Wiener klinische Wochenschrift

, Volume 119, Issue 17–18, pp 527–533 | Cite as

CFTR gene mutations in pancreatitis: Frequency and clinical manifestations in an Austrian patient cohort

  • Heinz Zoller
  • Margit Egg
  • Ivo Graziadei
  • Marc Creus
  • Andreas R. Janecke
  • Judith Löffler-Ragg
  • Wolfgang Vogel
Original Article


BACKGROUND/AIMS: Mutations in the gene encoding the cystic fibrosis transmembrane regulator (CFTR) are over-represented in patients with chronic pancreatitis: 13–37% of pancreatitis patients are heterozygous for CFTR mutations, compared with the carrier estimate of 3.2% in the central European population. The aim of the current study was to investigate the association between clinical manifestations of pancreatitis and CFTR carrier status. METHODS: A cohort of 133 pancreatitis patients was recruited in a confined geographical region (Tyrol – Western Austria) and analysed for the 30 most common CFTR gene mutations in Europe by multiplex PCR and gene sequencing. Pancreatitis was classified as acute or chronic according to the criteria of the Japan Pancreas Society (JPS) and etiological factors included in the TIGAR-O classification, namely toxic, idiopathic, genetic, autoimmune, recurrent and obstructive causes were assessed. RESULTS: The overall frequency of CFTR mutations in the patient cohort was 11.2%. In patients classified as 'idiopathic definitive chronic pancreatitis' (JPS criteria), the frequency of mutations was 12.7%, whereas patients with 'acute pancreatitis' or 'possible chronic pancreatitis' (JPS criteria) had a frequency of CFTR mutations of 10% and 9.1%, respectively. CONCLUSION: The frequency of CFTR mutations is highest in patients with definitive chronic pancreatitis and may therefore be regarded as a risk factor for the development of CP. However, multiple etiological factors for pancreatitis are present in the majority of patients. Mutation analysis of the CFTR gene therefore appears to be of limited diagnostic and prognostic value in the management of chronic pancreatitis.


Pancreatitis Cystic fibrosis transmembrane conductance regulator Genetic screening 

CFTR Genmutationen und Pankreatitis: Häufigkeit und klinische Präsentation in einer österreichischen Patientenkohorte


HINTERGRUND/ZIELE: Patienten mit chronischer Pankreatitis haben häufiger Mutationen im cystic fibrosis transmembrane regulator (CFTR) als die Durschnittsbevölkerung (Heterozygote CFTR Mutationen bei Pankreatitis Patienten 13–37% vs. 3,2% in der Europäischen Bevölkerung). Das Ziel dieser Studie war zu klären, ob sich Patienten mit CFTR Mutationen klinisch von Pankreatitis-Patienten ohne CFTR Mutation unterscheiden. PATIENTEN UND METHODE: Eine Kohorte von 133 Patienten mit Pankreatitis wurde mittels multiplex PCR und Sequenzierung auf die 30 häufigsten CFTR Genmutationen getestet. Gemäß den Kriterien der Japanischen Pankreas Gesellschaft wurde die Pankreatitis als 'acute', 'definitive chronic' or 'possible chronic' klassifiziert. Eine ätiologische Zuordnung erfolgte aufgrund der TIGAR-O Klassifikation in toxische, idiopathische, genetische, autoimmune und rekurrente bzw. obstruktive Pankreatitis. RESULTATE: In der Patientenkohorte war die Frequenz von CFTR Genmutationen 11,2%. In der Subgruppe von Patienten mit idiopatischer definitiv chronischer Pankreatitis waren 12,7% der Patienten heterozygot für eine Mutation im CFTR Gen. Im Vergleich dazu ergab die Subgruppenanalyse, dass bei Patienten mit akuter Pankreatits 10% und bei Patienten mir 'possible chronic' Pancreatitis nach JPS Kriterien 9,1% Mutationen im CFTR Gen hatten. SCHLUSSFOLGERUNG: CFTR Genmutationen könnten in der Pathogenese der chronischen Pankreatitis eine Rolle spielen, weil die beobachtete Frequenz bei Patienten mit 'definitive chronic pancreatitis' am höchsten war. Bei den meisten Patienten finden sich jedoch mehrfache Risikofaktoren nach TIGAR-O, weshalb die Mutationsanalyse des CFTR-Gens nur begrenzte Bedeutung für das Management der chronischen Pankreatitis hat.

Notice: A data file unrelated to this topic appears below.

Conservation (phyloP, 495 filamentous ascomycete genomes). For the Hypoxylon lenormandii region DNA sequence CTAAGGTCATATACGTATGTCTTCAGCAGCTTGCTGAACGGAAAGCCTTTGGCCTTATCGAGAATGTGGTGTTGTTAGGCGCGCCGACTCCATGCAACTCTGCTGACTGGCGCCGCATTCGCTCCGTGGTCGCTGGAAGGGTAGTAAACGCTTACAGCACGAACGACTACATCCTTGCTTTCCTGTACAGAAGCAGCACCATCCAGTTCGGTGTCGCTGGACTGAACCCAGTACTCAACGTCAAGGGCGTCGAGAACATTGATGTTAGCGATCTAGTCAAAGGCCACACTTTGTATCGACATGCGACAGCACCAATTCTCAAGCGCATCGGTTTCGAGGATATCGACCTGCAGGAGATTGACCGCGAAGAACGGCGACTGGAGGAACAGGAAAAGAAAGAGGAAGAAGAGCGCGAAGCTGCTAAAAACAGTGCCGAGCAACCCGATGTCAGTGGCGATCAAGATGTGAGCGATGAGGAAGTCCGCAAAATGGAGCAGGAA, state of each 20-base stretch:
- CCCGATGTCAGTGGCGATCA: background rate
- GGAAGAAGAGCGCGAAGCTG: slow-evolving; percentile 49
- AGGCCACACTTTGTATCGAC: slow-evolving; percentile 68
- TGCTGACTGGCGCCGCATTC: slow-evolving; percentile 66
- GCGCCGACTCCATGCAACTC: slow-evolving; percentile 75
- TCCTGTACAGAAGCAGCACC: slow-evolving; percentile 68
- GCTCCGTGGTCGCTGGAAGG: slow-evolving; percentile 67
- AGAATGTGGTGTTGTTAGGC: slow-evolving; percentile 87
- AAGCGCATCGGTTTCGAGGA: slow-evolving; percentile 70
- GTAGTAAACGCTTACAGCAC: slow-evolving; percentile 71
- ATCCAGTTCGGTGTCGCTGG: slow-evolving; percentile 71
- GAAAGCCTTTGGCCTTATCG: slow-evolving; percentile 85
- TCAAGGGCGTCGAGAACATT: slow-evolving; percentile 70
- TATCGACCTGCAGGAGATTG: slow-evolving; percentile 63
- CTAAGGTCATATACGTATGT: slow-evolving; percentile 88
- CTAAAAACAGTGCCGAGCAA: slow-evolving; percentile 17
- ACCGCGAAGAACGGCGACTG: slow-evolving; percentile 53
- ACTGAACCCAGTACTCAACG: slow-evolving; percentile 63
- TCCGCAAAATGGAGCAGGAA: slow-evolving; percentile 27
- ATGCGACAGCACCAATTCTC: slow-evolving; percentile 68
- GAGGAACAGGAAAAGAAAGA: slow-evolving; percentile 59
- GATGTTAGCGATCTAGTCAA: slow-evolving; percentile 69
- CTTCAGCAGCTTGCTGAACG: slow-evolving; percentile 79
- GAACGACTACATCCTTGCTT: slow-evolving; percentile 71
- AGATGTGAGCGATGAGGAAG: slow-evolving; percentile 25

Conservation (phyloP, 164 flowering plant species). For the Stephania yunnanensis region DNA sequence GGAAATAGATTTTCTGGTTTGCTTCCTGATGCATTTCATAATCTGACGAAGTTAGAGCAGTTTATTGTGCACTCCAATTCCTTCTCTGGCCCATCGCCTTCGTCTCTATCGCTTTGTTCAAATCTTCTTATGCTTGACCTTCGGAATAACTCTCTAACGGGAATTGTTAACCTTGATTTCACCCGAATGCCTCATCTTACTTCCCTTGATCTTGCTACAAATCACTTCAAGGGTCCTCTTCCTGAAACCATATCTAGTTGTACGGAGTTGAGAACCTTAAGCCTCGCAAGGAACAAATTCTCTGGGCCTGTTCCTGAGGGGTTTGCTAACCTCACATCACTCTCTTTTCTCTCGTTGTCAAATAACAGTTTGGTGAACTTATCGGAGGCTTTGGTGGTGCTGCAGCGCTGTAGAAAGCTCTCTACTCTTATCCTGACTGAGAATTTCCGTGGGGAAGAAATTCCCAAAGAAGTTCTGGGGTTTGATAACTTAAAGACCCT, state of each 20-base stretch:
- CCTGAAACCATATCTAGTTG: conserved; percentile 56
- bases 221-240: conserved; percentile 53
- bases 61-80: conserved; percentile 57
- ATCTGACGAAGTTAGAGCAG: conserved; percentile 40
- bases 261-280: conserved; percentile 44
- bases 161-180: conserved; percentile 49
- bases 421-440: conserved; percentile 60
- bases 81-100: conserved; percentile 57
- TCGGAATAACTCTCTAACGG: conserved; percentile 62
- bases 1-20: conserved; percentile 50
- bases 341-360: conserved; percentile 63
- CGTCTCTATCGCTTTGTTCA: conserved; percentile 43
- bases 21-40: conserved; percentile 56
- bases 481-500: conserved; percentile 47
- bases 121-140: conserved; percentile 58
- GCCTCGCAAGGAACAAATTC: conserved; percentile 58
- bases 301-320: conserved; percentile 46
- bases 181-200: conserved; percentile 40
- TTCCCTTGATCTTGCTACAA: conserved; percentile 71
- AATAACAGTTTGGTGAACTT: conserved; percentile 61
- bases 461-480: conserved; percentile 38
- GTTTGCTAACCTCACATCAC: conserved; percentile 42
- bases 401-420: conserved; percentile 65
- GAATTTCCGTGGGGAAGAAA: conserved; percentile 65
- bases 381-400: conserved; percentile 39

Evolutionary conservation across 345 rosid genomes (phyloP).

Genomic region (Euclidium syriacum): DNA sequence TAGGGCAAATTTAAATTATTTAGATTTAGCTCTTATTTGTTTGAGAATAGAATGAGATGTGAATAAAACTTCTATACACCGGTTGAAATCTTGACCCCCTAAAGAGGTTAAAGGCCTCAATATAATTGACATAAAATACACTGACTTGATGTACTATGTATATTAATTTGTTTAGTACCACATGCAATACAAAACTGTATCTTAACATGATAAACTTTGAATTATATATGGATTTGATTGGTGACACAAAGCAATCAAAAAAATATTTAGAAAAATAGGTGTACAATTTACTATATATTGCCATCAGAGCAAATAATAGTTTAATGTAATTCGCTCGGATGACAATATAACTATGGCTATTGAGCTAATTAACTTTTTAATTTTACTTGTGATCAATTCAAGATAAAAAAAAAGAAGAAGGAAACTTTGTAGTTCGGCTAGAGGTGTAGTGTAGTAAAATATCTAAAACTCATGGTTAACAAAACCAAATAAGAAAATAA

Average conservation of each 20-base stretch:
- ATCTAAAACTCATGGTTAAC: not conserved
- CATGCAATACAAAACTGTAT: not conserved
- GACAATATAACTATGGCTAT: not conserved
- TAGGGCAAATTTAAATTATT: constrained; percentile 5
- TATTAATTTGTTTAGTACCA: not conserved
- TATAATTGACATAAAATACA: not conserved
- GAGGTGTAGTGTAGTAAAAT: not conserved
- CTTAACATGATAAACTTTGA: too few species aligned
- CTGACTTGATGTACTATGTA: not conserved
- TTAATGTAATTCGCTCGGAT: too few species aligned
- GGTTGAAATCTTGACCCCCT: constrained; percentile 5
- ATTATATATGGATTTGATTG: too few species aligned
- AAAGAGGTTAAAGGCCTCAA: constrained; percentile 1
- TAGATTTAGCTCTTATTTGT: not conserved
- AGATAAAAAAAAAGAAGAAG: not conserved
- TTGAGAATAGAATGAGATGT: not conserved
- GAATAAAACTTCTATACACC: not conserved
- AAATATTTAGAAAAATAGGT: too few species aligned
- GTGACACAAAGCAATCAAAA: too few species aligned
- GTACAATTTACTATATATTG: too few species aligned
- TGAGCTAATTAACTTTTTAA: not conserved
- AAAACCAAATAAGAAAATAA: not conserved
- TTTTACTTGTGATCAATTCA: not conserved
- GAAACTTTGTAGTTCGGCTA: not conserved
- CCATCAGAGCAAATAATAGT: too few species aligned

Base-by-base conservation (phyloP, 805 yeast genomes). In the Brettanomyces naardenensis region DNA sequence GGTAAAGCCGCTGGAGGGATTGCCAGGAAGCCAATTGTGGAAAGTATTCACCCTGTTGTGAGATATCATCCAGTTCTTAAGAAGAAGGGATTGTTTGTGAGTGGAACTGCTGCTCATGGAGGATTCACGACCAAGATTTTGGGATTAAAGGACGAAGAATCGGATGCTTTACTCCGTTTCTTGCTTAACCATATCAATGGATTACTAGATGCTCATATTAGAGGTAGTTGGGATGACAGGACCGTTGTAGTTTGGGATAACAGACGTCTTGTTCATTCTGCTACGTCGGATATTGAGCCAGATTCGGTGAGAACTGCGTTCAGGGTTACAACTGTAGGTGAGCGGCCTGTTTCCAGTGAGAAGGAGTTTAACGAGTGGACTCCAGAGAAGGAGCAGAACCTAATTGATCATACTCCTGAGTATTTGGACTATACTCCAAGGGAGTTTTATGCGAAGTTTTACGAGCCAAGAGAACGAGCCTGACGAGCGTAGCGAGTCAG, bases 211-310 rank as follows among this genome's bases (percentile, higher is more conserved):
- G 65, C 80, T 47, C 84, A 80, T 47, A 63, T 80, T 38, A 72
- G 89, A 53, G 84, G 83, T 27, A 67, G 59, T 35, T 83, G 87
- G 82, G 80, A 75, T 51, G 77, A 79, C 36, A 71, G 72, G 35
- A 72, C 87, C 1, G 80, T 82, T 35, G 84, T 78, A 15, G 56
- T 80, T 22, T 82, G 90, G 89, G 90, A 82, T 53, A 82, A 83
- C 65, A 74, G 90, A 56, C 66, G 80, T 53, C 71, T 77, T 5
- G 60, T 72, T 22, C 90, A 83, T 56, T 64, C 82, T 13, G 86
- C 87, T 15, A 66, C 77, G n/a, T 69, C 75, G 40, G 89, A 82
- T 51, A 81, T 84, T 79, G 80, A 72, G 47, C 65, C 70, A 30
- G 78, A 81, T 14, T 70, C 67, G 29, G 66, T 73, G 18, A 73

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Copyright information

© Springer-Verlag 2007

Authors and Affiliations

  • Heinz Zoller
    • 1
  • Margit Egg
    • 1
    • 4
  • Ivo Graziadei
    • 1
  • Marc Creus
    • 1
  • Andreas R. Janecke
    • 2
  • Judith Löffler-Ragg
    • 2
    • 3
  • Wolfgang Vogel
    • 1
  1. 1.Department of Medicine, Clinical Division of Gastroenterology and HepatologyInnsbruck Medical UniversityAustria
  2. 2.Department of Genetics, Molecular and Clinical Pharmacology, Division of Clinical GeneticsInnsbruck Medical UniversityAustria
  3. 3.Current address: Department of Medicine, Clinical Division of General Internal MedicineInnsbruck Medical UniversityAustria
  4. 4.Current address: Department of Zoology and Limnology, Technikerstrasse 25University of InnsbruckAustria

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